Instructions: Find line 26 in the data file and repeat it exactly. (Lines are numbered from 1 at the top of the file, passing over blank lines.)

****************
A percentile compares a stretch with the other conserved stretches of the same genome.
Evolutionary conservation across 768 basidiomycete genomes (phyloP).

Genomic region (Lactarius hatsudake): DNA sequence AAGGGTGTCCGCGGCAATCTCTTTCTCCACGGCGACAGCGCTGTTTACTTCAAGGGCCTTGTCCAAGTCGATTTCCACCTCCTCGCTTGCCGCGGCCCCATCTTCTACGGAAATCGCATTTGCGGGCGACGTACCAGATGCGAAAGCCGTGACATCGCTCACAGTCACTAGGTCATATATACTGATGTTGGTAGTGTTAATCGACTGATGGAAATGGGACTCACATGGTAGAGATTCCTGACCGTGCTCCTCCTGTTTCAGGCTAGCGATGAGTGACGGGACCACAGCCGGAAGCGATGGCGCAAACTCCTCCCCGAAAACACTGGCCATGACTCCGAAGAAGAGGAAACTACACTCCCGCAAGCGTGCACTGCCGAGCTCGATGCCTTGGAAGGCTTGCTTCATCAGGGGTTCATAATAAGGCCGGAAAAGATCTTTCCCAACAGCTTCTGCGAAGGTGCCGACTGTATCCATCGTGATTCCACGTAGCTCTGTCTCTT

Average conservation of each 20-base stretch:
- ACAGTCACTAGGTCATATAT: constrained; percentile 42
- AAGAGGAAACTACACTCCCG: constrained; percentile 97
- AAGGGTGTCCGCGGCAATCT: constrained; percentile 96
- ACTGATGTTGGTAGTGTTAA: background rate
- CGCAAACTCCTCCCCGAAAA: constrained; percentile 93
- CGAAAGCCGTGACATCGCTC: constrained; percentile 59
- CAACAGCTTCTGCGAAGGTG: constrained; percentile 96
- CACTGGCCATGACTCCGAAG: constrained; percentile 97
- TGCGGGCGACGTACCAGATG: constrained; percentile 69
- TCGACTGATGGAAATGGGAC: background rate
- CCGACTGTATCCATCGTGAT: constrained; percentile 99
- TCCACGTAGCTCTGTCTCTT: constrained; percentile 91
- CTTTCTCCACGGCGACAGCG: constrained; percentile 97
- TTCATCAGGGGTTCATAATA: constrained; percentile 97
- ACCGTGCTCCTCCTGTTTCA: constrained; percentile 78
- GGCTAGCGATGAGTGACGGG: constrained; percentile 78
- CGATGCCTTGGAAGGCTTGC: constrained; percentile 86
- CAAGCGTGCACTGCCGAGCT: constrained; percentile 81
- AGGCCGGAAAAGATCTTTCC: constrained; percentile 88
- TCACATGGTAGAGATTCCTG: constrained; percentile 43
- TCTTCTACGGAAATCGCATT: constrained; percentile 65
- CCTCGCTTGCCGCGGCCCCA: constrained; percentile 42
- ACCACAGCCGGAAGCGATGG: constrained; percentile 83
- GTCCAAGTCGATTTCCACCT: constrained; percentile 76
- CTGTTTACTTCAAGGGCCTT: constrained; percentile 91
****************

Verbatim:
- CCTCGCTTGCCGCGGCCCCA: constrained; percentile 42